'Our presence is important': A Canadian nurse on how MSF provides a lifeline to people trapped by conflict in Yemen

Mariko Miller understands the effect that repeated exposure to patient trauma can have on healthcare workers. As an experienced Vancouver nurse, she is aware of the importance of preventing emotional burnout among medical staff.

So one of the things she found most remarkable about working at the Doctors Without Borders/Médecins Sans Frontières (MSF) hospital in the city of Taiz in Yemen — where she recently spent three months helping provide medical care to people affected by the country’s recent conflict — was the attitude of her Yemeni colleagues.

“The kindness among our staff was really incredible,” she says. “Just watching some of the doctors I worked with, and the way they treated patients, was something I found really inspiring. The levels of empathy were so high, and people were so careful to be caring. I’ve worked in ERs in Canada, and I know it can be hard for people to sustain that and to not burn out, so to see people in a place exposed to so much trauma still manage to hold on to that fundamental empathy was really remarkable.”

“The impact of our presence is really tangible,” she continues. “I don’t know how many times, just walking into the hospital, I would meet people thanking me and us for being there. Often an older lady just wanted to kiss me on my forehead to say thanks to MSF.” The lack of most available alternatives for free good quality care has made MSF’s medical programs lifelines for many people. “We were able to stabilize traumas, and admit the pediatric and neonatal emergency cases and patients who otherwise had limited access to services. The conflict has put that out of reach for so many,” Miller says.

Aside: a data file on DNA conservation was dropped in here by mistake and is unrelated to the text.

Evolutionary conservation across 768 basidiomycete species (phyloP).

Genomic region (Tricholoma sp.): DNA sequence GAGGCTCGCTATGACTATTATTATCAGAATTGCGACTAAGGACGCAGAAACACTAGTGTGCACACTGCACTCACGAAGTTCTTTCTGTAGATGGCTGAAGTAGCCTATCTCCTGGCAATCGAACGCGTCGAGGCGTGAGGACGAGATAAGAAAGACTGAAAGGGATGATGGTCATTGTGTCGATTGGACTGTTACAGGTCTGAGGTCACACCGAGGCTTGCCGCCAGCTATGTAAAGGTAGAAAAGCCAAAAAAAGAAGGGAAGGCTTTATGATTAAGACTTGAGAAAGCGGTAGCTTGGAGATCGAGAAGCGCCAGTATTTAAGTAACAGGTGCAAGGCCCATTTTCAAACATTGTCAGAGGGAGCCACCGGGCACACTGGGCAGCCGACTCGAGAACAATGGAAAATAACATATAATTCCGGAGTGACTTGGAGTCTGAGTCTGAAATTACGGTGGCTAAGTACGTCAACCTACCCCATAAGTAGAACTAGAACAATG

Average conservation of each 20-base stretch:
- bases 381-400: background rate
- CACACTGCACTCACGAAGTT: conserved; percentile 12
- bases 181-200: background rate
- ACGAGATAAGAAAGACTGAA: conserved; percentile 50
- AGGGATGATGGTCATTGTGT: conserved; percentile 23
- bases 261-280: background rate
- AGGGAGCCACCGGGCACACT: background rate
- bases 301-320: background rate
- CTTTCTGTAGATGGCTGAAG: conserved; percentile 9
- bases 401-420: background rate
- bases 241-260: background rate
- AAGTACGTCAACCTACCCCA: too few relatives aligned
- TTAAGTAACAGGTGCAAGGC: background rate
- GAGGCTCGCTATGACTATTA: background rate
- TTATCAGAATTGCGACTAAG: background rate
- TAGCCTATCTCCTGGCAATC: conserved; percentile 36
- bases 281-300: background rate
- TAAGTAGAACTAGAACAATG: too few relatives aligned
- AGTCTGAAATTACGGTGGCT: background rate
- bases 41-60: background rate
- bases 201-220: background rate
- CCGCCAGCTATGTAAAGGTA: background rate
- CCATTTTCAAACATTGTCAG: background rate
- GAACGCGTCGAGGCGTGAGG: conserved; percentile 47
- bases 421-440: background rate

MSF activities in Yemen

MSF works in 13 hospitals and health centers in Yemen and provides support to more than 20 hospitals or health centres across 11 Yemeni governorates: Taiz, Aden, Al-Dhale’, Saada, Amran, Hajjah, Ibb, Sana’a, Abyan, Shabwa and Lahj; with approximately 1,827 National staff and 93 International staff , making it among MSF´s largest missions in the world in terms of personnel.  For more details about the activities please check the online map.

Medical figures From March 2015 to December 2017:

  • War and violence wounded treated in MSF facilities: 72,29
  • Emergency room patients received in MSF facilities & MSF supported facilities: 718,802
  • Surgical interventions performed by MSF: 54,313
  • Children admitted to pediatric ward (non-violence cases): 23,411
  • Deliveries: 43,890
  • General consultations for internal displaced people: 205,240
  • Malaria cases treated: 10,291
  • Malnutrition cases treated: 9,515
  • Patients admitted to MSF Cholera Treatment Centres: 107,966

 

Yemen: 'On an average day in Taiz, we hear around five explosions per minute'